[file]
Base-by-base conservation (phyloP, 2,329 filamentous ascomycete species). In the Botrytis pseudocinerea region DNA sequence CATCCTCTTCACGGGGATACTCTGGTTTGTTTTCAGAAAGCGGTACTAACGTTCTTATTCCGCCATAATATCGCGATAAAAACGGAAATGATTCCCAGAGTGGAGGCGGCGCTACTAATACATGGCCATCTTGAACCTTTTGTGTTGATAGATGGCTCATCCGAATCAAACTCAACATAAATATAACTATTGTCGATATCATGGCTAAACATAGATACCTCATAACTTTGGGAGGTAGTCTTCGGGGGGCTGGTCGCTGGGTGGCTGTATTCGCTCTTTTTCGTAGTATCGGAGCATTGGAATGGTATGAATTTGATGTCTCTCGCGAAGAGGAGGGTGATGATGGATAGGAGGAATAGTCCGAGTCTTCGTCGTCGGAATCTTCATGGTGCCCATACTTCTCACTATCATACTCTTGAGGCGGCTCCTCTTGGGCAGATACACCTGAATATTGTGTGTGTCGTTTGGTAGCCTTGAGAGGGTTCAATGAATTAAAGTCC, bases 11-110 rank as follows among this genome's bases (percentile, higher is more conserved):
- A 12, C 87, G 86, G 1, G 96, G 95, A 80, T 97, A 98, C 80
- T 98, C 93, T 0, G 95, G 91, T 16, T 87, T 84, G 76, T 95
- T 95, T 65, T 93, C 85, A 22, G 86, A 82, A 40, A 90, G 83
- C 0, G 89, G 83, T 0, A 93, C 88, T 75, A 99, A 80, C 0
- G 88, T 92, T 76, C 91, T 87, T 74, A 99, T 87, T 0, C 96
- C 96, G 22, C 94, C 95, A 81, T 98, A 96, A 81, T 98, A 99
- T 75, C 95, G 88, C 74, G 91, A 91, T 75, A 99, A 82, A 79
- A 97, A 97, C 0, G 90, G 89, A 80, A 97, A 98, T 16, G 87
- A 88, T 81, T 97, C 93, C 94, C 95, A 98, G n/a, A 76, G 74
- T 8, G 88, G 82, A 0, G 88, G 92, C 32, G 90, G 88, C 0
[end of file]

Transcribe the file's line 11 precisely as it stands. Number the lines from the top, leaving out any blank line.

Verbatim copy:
- T 8, G 88, G 82, A 0, G 88, G 92, C 32, G 90, G 88, C 0